As developers, we know that as business requirements change we need to make changes to our database schema accordingly. But how can we keep track of these changes? How can we make sure our development team is on the same page with these changes? This is where the concept of migrations comes into play.
At their most basic, migrations are a folder full of SQL statements that help keep track of changes to your database schema. Most full-stack frameworks have a migrations concept, which allows developers to easily and efficiently make changes to their schema. Migrations allow developers to make changes in a trackable, version-controlled, and maintainable way.
Regardless of which web framework you are using, the concept of migrations remains the same: they help developers make changes to their schema in a trackable and maintainable way.
When it comes to writing migrations, it's best to agree with your team on the best practices for your team. Here are a few you might consider:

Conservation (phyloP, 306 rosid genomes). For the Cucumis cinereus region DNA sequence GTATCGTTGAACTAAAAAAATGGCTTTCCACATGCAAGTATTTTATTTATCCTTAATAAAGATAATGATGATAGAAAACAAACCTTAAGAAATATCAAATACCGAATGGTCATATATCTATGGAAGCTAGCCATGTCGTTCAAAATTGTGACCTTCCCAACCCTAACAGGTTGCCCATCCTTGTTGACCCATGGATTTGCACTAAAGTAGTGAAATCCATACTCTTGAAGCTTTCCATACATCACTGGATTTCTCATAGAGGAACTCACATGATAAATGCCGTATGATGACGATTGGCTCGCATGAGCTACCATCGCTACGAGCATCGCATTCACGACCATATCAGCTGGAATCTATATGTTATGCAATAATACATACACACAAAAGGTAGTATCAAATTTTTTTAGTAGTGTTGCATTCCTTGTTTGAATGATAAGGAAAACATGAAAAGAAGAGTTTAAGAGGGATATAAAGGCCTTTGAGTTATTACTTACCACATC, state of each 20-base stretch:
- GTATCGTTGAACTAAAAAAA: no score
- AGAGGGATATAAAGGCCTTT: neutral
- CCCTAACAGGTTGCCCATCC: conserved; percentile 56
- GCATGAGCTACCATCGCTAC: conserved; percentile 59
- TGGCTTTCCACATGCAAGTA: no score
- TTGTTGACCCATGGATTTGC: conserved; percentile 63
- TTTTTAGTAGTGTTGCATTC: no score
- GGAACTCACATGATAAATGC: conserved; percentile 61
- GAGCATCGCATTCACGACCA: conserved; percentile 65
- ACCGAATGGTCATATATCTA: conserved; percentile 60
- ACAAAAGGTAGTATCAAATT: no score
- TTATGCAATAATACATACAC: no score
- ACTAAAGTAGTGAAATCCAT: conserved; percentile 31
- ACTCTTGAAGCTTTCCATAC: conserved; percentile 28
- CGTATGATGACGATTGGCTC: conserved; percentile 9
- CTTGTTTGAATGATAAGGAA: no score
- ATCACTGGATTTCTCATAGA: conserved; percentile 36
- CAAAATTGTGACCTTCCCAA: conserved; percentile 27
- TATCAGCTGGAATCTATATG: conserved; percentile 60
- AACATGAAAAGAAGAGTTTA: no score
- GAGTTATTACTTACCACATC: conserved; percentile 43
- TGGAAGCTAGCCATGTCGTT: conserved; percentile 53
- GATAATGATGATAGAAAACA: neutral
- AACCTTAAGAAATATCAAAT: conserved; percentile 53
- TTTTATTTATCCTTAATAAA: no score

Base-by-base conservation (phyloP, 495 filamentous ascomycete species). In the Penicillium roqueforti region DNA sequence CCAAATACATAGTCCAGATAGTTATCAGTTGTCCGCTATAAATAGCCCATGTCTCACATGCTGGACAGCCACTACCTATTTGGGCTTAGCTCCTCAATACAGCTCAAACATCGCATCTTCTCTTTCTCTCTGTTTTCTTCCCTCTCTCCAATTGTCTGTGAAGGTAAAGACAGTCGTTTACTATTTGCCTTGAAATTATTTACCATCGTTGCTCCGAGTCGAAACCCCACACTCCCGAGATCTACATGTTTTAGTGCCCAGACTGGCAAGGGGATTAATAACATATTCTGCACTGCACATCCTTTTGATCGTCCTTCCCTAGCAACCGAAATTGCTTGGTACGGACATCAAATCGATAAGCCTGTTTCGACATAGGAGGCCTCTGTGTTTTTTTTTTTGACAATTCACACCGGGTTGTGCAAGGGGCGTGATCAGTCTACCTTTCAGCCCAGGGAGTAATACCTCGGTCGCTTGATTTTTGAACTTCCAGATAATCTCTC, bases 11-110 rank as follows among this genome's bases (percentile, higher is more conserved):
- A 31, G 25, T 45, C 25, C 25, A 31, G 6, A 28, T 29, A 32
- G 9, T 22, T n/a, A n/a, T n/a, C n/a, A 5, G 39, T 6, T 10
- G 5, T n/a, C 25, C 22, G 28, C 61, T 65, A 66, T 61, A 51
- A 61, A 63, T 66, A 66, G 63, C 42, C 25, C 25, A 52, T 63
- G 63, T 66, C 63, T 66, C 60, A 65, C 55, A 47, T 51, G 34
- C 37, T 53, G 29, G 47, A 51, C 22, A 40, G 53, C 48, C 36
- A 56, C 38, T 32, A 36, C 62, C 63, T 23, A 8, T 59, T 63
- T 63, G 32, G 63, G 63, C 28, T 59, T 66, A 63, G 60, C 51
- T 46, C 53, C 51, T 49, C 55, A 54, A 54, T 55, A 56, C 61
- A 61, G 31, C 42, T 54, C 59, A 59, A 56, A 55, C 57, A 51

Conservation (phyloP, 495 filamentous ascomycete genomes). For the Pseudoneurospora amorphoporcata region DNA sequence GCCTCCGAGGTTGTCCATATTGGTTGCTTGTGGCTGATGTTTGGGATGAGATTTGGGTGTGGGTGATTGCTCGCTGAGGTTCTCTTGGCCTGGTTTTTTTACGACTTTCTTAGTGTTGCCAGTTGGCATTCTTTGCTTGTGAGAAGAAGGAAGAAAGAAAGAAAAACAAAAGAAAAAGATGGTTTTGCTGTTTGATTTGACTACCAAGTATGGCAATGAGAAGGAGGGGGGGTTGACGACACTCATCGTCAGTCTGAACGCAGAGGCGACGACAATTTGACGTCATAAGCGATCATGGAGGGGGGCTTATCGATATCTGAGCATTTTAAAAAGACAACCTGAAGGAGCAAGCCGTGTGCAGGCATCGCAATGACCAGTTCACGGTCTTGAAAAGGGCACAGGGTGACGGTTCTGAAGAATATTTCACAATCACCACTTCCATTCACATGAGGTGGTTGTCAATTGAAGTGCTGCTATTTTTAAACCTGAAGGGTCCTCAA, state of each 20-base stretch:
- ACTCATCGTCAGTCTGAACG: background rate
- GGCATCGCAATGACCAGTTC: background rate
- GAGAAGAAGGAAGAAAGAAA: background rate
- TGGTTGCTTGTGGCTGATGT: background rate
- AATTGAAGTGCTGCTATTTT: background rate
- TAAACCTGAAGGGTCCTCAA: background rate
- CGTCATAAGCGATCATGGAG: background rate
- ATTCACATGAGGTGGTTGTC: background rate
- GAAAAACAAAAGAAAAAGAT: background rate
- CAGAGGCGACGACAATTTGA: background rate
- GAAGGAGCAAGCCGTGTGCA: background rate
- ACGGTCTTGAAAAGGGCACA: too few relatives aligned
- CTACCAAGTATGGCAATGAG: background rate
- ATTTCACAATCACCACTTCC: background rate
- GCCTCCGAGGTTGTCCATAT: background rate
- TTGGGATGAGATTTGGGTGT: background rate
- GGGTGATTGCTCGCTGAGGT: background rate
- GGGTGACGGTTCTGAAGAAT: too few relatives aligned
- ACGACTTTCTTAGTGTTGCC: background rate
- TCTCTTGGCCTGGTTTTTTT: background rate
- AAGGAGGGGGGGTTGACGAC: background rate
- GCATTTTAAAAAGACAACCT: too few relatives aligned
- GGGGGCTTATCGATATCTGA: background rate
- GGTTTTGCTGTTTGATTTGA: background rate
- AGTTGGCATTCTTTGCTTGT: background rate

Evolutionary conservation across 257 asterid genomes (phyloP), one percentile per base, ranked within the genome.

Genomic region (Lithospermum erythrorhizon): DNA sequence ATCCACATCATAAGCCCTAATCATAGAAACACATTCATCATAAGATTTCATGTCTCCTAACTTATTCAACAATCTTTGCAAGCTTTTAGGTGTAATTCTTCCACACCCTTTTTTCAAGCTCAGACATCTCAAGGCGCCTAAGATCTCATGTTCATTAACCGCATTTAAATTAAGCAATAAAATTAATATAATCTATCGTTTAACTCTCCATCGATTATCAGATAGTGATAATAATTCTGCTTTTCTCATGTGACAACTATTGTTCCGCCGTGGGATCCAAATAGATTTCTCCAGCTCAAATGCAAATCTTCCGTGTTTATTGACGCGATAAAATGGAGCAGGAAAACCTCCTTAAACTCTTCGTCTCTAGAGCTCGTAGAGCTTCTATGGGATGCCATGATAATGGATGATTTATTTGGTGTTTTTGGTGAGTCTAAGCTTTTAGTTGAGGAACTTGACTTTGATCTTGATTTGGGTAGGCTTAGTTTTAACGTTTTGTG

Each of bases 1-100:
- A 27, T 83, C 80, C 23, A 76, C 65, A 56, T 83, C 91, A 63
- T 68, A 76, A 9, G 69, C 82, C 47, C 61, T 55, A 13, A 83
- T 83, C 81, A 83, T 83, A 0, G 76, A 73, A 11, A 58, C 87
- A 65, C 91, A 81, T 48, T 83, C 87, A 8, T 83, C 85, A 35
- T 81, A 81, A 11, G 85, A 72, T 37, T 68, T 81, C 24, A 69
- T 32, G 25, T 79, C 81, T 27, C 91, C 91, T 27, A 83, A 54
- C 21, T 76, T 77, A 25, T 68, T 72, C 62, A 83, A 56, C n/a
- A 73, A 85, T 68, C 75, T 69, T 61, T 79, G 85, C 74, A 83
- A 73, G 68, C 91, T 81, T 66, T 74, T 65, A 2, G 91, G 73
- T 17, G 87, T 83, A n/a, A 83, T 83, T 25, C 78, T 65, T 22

- Always include explicit SQL statements to show how the database will move from one state to another.
- Avoid using down migrations, which can lead to issues if the down method doesn't completely undo what the up method did.
- Utilize version control to keep track of changes to your schema over time.
Additionally, developers should consider when to run migrations, as they can be expensive and take up significant resources. Options for running migrations include scheduled maintenance windows or using tools like
gh-ost (GitHub online schema change.)
Managed platforms like PlanetScale also offer a branch and merge process for running migrations without downtime.
Migrations are an essential component of database schema management that help developers make changes to their schema in a trackable and maintainable way. By following best practices and understanding when to run migrations, developers can successfully manage and modify their database schema as business requirements change over time.